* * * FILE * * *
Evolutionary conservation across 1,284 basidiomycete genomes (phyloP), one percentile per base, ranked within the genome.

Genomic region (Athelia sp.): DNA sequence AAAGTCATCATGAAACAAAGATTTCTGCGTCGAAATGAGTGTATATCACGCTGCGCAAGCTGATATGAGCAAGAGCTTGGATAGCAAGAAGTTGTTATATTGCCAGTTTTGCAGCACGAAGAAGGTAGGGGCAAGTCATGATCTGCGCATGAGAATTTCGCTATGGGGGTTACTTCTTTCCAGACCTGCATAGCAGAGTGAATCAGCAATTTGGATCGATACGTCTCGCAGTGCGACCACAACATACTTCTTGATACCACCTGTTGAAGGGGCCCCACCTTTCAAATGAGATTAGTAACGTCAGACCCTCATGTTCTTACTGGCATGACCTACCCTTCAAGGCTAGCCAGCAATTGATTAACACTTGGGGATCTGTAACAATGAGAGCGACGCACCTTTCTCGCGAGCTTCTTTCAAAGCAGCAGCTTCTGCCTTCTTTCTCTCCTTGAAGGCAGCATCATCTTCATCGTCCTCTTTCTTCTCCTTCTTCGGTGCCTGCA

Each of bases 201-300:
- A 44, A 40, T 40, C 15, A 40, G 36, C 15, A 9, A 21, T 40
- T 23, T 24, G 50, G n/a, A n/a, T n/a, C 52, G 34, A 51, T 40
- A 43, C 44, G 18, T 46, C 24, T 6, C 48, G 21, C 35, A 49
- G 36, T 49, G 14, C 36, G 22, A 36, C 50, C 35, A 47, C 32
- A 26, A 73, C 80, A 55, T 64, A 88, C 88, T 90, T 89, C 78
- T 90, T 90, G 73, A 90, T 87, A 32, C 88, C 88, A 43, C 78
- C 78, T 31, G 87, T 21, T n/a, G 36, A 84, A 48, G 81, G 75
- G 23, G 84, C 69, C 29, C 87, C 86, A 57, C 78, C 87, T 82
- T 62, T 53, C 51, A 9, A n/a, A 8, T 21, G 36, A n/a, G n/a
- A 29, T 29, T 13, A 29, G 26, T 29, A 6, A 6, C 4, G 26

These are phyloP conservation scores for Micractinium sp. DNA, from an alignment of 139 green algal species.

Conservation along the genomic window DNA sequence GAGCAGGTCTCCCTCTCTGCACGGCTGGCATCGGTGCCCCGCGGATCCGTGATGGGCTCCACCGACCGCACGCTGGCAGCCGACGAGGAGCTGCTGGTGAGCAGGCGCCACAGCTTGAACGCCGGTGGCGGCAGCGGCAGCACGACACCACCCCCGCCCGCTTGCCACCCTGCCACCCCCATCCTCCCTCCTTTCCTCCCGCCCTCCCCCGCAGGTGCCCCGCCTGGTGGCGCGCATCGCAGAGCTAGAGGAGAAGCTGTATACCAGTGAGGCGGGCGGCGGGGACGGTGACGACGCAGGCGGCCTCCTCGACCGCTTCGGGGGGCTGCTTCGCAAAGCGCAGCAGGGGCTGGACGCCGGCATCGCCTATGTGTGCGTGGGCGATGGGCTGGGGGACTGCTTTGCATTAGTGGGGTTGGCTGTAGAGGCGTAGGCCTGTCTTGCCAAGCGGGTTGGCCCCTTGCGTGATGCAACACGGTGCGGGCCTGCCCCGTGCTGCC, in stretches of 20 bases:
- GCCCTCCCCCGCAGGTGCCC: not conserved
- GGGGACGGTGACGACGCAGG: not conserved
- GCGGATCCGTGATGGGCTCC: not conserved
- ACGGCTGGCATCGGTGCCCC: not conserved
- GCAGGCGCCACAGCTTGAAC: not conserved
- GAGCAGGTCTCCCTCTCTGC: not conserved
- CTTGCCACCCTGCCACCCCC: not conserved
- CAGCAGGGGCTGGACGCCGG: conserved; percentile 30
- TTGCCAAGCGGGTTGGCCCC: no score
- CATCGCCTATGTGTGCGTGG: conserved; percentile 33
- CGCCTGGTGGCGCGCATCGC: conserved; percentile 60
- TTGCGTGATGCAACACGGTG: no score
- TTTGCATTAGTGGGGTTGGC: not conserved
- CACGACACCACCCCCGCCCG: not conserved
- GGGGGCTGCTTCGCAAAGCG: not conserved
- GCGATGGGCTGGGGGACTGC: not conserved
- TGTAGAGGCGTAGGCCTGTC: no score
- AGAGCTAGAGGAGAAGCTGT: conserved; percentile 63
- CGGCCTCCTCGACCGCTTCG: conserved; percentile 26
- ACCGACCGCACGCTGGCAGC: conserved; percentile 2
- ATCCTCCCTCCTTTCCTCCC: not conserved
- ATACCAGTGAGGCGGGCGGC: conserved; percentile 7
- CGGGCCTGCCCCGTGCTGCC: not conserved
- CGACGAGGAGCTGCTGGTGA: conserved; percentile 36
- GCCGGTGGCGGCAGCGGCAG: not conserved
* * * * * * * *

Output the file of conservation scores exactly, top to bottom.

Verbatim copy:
Evolutionary conservation across 1,284 basidiomycete genomes (phyloP), one percentile per base, ranked within the genome.

Genomic region (Athelia sp.): DNA sequence AAAGTCATCATGAAACAAAGATTTCTGCGTCGAAATGAGTGTATATCACGCTGCGCAAGCTGATATGAGCAAGAGCTTGGATAGCAAGAAGTTGTTATATTGCCAGTTTTGCAGCACGAAGAAGGTAGGGGCAAGTCATGATCTGCGCATGAGAATTTCGCTATGGGGGTTACTTCTTTCCAGACCTGCATAGCAGAGTGAATCAGCAATTTGGATCGATACGTCTCGCAGTGCGACCACAACATACTTCTTGATACCACCTGTTGAAGGGGCCCCACCTTTCAAATGAGATTAGTAACGTCAGACCCTCATGTTCTTACTGGCATGACCTACCCTTCAAGGCTAGCCAGCAATTGATTAACACTTGGGGATCTGTAACAATGAGAGCGACGCACCTTTCTCGCGAGCTTCTTTCAAAGCAGCAGCTTCTGCCTTCTTTCTCTCCTTGAAGGCAGCATCATCTTCATCGTCCTCTTTCTTCTCCTTCTTCGGTGCCTGCA

Each of bases 201-300:
- A 44, A 40, T 40, C 15, A 40, G 36, C 15, A 9, A 21, T 40
- T 23, T 24, G 50, G n/a, A n/a, T n/a, C 52, G 34, A 51, T 40
- A 43, C 44, G 18, T 46, C 24, T 6, C 48, G 21, C 35, A 49
- G 36, T 49, G 14, C 36, G 22, A 36, C 50, C 35, A 47, C 32
- A 26, A 73, C 80, A 55, T 64, A 88, C 88, T 90, T 89, C 78
- T 90, T 90, G 73, A 90, T 87, A 32, C 88, C 88, A 43, C 78
- C 78, T 31, G 87, T 21, T n/a, G 36, A 84, A 48, G 81, G 75
- G 23, G 84, C 69, C 29, C 87, C 86, A 57, C 78, C 87, T 82
- T 62, T 53, C 51, A 9, A n/a, A 8, T 21, G 36, A n/a, G n/a
- A 29, T 29, T 13, A 29, G 26, T 29, A 6, A 6, C 4, G 26

These are phyloP conservation scores for Micractinium sp. DNA, from an alignment of 139 green algal species.

Conservation along the genomic window DNA sequence GAGCAGGTCTCCCTCTCTGCACGGCTGGCATCGGTGCCCCGCGGATCCGTGATGGGCTCCACCGACCGCACGCTGGCAGCCGACGAGGAGCTGCTGGTGAGCAGGCGCCACAGCTTGAACGCCGGTGGCGGCAGCGGCAGCACGACACCACCCCCGCCCGCTTGCCACCCTGCCACCCCCATCCTCCCTCCTTTCCTCCCGCCCTCCCCCGCAGGTGCCCCGCCTGGTGGCGCGCATCGCAGAGCTAGAGGAGAAGCTGTATACCAGTGAGGCGGGCGGCGGGGACGGTGACGACGCAGGCGGCCTCCTCGACCGCTTCGGGGGGCTGCTTCGCAAAGCGCAGCAGGGGCTGGACGCCGGCATCGCCTATGTGTGCGTGGGCGATGGGCTGGGGGACTGCTTTGCATTAGTGGGGTTGGCTGTAGAGGCGTAGGCCTGTCTTGCCAAGCGGGTTGGCCCCTTGCGTGATGCAACACGGTGCGGGCCTGCCCCGTGCTGCC, in stretches of 20 bases:
- GCCCTCCCCCGCAGGTGCCC: not conserved
- GGGGACGGTGACGACGCAGG: not conserved
- GCGGATCCGTGATGGGCTCC: not conserved
- ACGGCTGGCATCGGTGCCCC: not conserved
- GCAGGCGCCACAGCTTGAAC: not conserved
- GAGCAGGTCTCCCTCTCTGC: not conserved
- CTTGCCACCCTGCCACCCCC: not conserved
- CAGCAGGGGCTGGACGCCGG: conserved; percentile 30
- TTGCCAAGCGGGTTGGCCCC: no score
- CATCGCCTATGTGTGCGTGG: conserved; percentile 33
- CGCCTGGTGGCGCGCATCGC: conserved; percentile 60
- TTGCGTGATGCAACACGGTG: no score
- TTTGCATTAGTGGGGTTGGC: not conserved
- CACGACACCACCCCCGCCCG: not conserved
- GGGGGCTGCTTCGCAAAGCG: not conserved
- GCGATGGGCTGGGGGACTGC: not conserved
- TGTAGAGGCGTAGGCCTGTC: no score
- AGAGCTAGAGGAGAAGCTGT: conserved; percentile 63
- CGGCCTCCTCGACCGCTTCG: conserved; percentile 26
- ACCGACCGCACGCTGGCAGC: conserved; percentile 2
- ATCCTCCCTCCTTTCCTCCC: not conserved
- ATACCAGTGAGGCGGGCGGC: conserved; percentile 7
- CGGGCCTGCCCCGTGCTGCC: not conserved
- CGACGAGGAGCTGCTGGTGA: conserved; percentile 36
- GCCGGTGGCGGCAGCGGCAG: not conserved